Washington (CNN) –- The Republican National Committee raised $10.5 million in the month of January, the national party committee announced Friday.
The RNC also said it has $9.4 million in cash-on-hand and no debt.
The RNC raised $6.6 million in December 2009, CNN previously reported.
“The Republican National Committee ended January with a solid increase in our fundraising from just one month ago,” RNC Chairman Michael Steele said in Friday’s statement announcing the RNC’s latest fundraising total.
“Thanks to our many contributors, the RNC is on solid financial footing as we continue to build on the many tremendous Republican victories of the past year,” Steele also said.
Washington (CNN) - A long-awaited Justice Department internal investigation of Bush-era lawyers who authored so-called "torture" memos clears them of allegations of professional misconduct and recommends no legal consequences for their actions.
The report by the Justice Department ethics unit concludes the high-ranking lawyers who developed controversial legal opinions on waterboarding and other enhanced interrogation techniques may have exercised poor judgment but not professional misconduct.
The detailed examination of the legal guidance authored by Justice Department lawyers John Yoo and Jay Bybee found they did not constitute a professional breach that could have led to potential disbarment.
Washington (CNN) - Rep. Tom Price on Friday welcomed the "Party of No" critique that has been leveled at his party by national Democrats, but added he thought the label is "a little silly."
"This charge of saying no doesn't really bother me at all," Price told conservative activists gathered in Washington for the Conservative Political Action Conference. "In fact, I actually vote no a lot," the Georgia Republican said to applause and cheers.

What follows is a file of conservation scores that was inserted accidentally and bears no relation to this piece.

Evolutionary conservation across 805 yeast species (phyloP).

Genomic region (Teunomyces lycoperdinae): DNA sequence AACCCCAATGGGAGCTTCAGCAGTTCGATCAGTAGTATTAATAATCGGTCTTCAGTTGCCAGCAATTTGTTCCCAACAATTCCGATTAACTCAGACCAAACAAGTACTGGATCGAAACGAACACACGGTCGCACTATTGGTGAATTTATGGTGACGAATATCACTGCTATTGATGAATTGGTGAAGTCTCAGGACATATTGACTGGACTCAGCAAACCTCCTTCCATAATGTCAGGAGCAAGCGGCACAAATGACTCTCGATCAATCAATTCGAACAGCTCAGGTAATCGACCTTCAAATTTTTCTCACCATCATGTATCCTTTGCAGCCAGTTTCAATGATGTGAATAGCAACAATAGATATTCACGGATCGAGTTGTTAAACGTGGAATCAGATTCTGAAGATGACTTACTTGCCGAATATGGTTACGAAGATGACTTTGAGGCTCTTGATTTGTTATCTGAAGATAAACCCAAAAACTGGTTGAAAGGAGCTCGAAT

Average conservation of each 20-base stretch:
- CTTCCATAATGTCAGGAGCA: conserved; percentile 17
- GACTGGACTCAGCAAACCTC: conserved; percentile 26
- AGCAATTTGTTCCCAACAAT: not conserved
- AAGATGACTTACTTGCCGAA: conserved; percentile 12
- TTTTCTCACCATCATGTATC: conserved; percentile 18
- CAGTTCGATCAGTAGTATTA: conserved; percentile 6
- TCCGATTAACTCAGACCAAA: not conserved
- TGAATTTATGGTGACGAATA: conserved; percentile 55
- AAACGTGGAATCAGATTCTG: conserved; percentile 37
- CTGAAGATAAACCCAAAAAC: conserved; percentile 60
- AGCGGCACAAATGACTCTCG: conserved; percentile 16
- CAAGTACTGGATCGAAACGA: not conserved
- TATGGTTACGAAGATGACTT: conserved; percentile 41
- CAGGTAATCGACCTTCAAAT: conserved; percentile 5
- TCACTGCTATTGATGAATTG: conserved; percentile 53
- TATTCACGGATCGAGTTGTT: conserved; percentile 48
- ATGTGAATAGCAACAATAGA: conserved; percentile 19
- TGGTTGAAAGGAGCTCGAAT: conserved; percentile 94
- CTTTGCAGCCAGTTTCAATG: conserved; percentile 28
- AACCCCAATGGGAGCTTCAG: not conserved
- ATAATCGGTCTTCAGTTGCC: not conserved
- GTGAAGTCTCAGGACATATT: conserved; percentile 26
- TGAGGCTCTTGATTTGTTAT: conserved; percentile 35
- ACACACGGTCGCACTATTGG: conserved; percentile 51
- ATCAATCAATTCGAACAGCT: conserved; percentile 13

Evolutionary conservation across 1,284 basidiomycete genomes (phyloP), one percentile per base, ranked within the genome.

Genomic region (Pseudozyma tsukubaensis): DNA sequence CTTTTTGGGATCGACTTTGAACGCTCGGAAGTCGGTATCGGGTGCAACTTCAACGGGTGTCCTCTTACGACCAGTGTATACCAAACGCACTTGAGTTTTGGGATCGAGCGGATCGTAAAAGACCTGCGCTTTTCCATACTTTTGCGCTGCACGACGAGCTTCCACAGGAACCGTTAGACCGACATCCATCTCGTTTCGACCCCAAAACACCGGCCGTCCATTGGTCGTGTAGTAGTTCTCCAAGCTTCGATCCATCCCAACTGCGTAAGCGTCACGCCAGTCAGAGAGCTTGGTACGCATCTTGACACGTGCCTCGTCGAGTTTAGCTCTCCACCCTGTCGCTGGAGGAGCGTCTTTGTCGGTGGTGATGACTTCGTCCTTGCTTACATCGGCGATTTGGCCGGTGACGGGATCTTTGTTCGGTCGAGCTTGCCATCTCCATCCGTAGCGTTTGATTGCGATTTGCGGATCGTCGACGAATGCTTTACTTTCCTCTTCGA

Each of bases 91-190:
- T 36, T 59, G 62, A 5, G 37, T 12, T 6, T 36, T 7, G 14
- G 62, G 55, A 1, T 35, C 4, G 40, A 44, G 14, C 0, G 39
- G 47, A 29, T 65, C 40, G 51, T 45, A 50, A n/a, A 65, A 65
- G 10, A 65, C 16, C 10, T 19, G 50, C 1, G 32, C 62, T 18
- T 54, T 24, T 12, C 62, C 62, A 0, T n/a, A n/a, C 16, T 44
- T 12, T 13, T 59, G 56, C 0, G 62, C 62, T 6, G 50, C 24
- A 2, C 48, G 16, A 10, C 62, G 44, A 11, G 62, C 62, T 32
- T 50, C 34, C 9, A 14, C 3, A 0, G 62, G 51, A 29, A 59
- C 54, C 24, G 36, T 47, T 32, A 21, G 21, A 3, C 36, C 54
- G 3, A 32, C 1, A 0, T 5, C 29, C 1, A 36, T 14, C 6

Price, who is the leader of the conservative Republican Study Committee, rallied the CPAC crowd by ticking off a number of Democratic initiatives that he has voted no on.
"When Democrats borrow a trillion dollars for a pork filled stimulus, we stand up and shout 'No!'" Price said. "When they want to raise our taxes, increase our debt, take over our health care, what do we shout?" The crowd didn't hesitate: "No!"
Price, an adamant critic of the expansion of the federal government and of the Obama administration, echoed a sentiment oft-uttered at Tea Party rallies around the country: "We must take our country back."
"Take it back from a vile liberal agenda that is threatening everything we hold dear as Americans," Price said.
New York (CNNMoney.com) - Under pressure to do more for troubled homeowners, President Obama announced Friday a $1.5 billion program to help borrowers in the five states hit hardest by the housing crisis.
The initiative calls for pumping money into state housing agencies in California, Arizona, Nevada, Florida and Michigan to fund programs to prevent foreclosure for people who are unemployed or who owe more than their homes are worth.
Also, the agencies can assist homeowners having trouble securing loan modifications because of second liens, as well as promote affordable housing opportunities.
Obama unveiled the initiative, which will be funded with money from the TARP bank bailout, at events in Nevada, which has the highest number of underwater homeowners at 65% and the nation's second-highest unemployment rate at 13%.
Washington (CNN) - Two conservative candidates for statewide office in California came to the nation's capital on Friday to take aim at their state, which they said is suffocating in taxes and regulation, and to hold themselves out as its saviors.
“We are the laboratory of every horrific government lab experiment in America,” Chuck DeVore thundered before a stirred-up audience at the Conservative Political Action Conference, a three-day event showcasing hard-right ideas and players.
DeVore, a member of the California Assembly, is seeking the Republican nomination for U.S. Senate.
He conjured Ronald Reagan, who he said was an example of the good that California has produced. DeVore also cited what he termed as the bad – Democratic lawmakers Barbara Boxer, who he wants to unseat, and Nancy Pelosi, the House Speaker.